Maybe that's because the owner has not been willing to put forward the wheelbarrows of money that some Russians have done in the past, or maybe it's a club policy not to spend big on an overseas signing to avoid rocking the apple cart.
We've seen the sort of divide that can bring about in the QPR dressing room under Mark Hughes.
I expect most fans are distinctly underwhelmed by Reading's signings - the likes of Sporting Lisbon's Daniel Carrico, Hope Akpan from Crawley, Nick Blackman from Sheffield United and Stephen Kelly from Fulham.
Some people will say they are buying for the Championship but I don't share that opinion because these are young players, all of whom have big futures. If they can step up then the club's transfer policy will be entirely justified.
Philippe Coutinho's move to Liverpool is an interesting one.
There was a feeling on the south coast that the midfielder, who spent time with Mauricio Pochettino at Espanyol, might go to Southampton.
I know Phil Thompson was worried about that after Saints signed Gaston Ramirez and Vegard Forren, both of whom Liverpool had been interested in.
Yet Liverpool have signed him and it's a risky move from what I understand.
Coutinho - who is still only 20 - was viewed as a bright, young thing of Brazilian football when he was there but didn't play many games. He found the tag of 'the next wonder-kid' hard to carry.
He went to Inter and, in all honesty, didn't make the grade, earning only a handful of league starts before being loaned out to Espanyol.
At five foot 11 and 11 stone there's not much of him but he's a ball player. Whether he'll look lightweight or not, remains to be seen.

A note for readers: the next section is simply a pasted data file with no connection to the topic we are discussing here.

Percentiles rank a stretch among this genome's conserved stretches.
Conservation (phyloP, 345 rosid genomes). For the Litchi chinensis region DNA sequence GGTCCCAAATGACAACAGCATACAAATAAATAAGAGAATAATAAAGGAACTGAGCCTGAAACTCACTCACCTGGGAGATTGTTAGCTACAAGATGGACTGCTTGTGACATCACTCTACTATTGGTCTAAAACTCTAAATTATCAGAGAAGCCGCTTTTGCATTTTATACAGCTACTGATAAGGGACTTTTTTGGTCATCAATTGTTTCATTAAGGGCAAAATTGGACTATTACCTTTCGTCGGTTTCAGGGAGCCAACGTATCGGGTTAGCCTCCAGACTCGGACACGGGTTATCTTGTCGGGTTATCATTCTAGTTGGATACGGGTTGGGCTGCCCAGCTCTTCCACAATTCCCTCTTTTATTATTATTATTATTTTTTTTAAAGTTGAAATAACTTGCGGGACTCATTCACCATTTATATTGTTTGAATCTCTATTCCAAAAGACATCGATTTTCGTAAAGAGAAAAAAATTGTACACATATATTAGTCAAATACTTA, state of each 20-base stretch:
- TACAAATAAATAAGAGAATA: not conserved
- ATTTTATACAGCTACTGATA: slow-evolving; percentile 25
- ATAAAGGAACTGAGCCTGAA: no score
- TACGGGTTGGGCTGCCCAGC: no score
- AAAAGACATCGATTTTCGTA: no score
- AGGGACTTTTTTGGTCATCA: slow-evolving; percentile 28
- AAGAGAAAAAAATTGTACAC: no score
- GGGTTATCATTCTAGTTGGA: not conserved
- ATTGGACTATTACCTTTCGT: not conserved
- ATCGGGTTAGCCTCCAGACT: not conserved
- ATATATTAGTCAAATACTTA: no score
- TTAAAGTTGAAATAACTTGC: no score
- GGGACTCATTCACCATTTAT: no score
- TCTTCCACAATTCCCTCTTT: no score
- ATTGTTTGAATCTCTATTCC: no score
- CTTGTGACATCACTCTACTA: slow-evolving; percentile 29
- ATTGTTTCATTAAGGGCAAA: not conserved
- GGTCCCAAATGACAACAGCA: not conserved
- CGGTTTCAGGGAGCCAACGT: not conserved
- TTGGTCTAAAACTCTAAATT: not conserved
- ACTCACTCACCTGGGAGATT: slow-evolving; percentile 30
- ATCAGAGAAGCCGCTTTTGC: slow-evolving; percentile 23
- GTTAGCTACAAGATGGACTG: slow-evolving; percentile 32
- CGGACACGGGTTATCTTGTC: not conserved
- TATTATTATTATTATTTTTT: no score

Maybe a fresh start is exactly what he needs.
Meanwhile, I imagine Wilfried Zaha couldn't have chosen anywhere better that Manchester United to go and further his career.
Everybody says he's a fantastic talent and the biggest issue seems to be where exactly he'll fit into the Manchester United side as they've already got fantastic wide players like Ashley Young and Valencia, and they can use Danny Welbeck in a wide role as well.
I suspect he's probably going to have to be patient before fully making his mark.
Until then, I've just one word of advice for him. The next time you are the subject of a big-money deal at one of the world's biggest clubs, wear a different T-shirt...
JEFF'S JEM OF THE WEEK
I've chosen MK Dons for their victory over QPR. For any side to go away to a Premier League side and be 4-0 up if fantastic, even if it was a much-changed Premier League side. Although Harry Redknapp rang the changes and his priority is Premier League survival, he would have wanted to win this and no mistake. He's won the Cup before and it's a competition that he loves. You could see by his reaction afterwards how upset he was with his team's performance.
I've only seen glimpses of MK Dons but they play lovely passing football and Karl Robinson is a smart, engaging, amusing manager - the type of manager that players really want to play for. We know other clubs have been in for him so the Dons have done well to hang on to him. There's no doubt that one day he will manage at a higher level than League One - maybe with the MK Dons, who knows? I've got every confidence that he will get the club's league season back on track.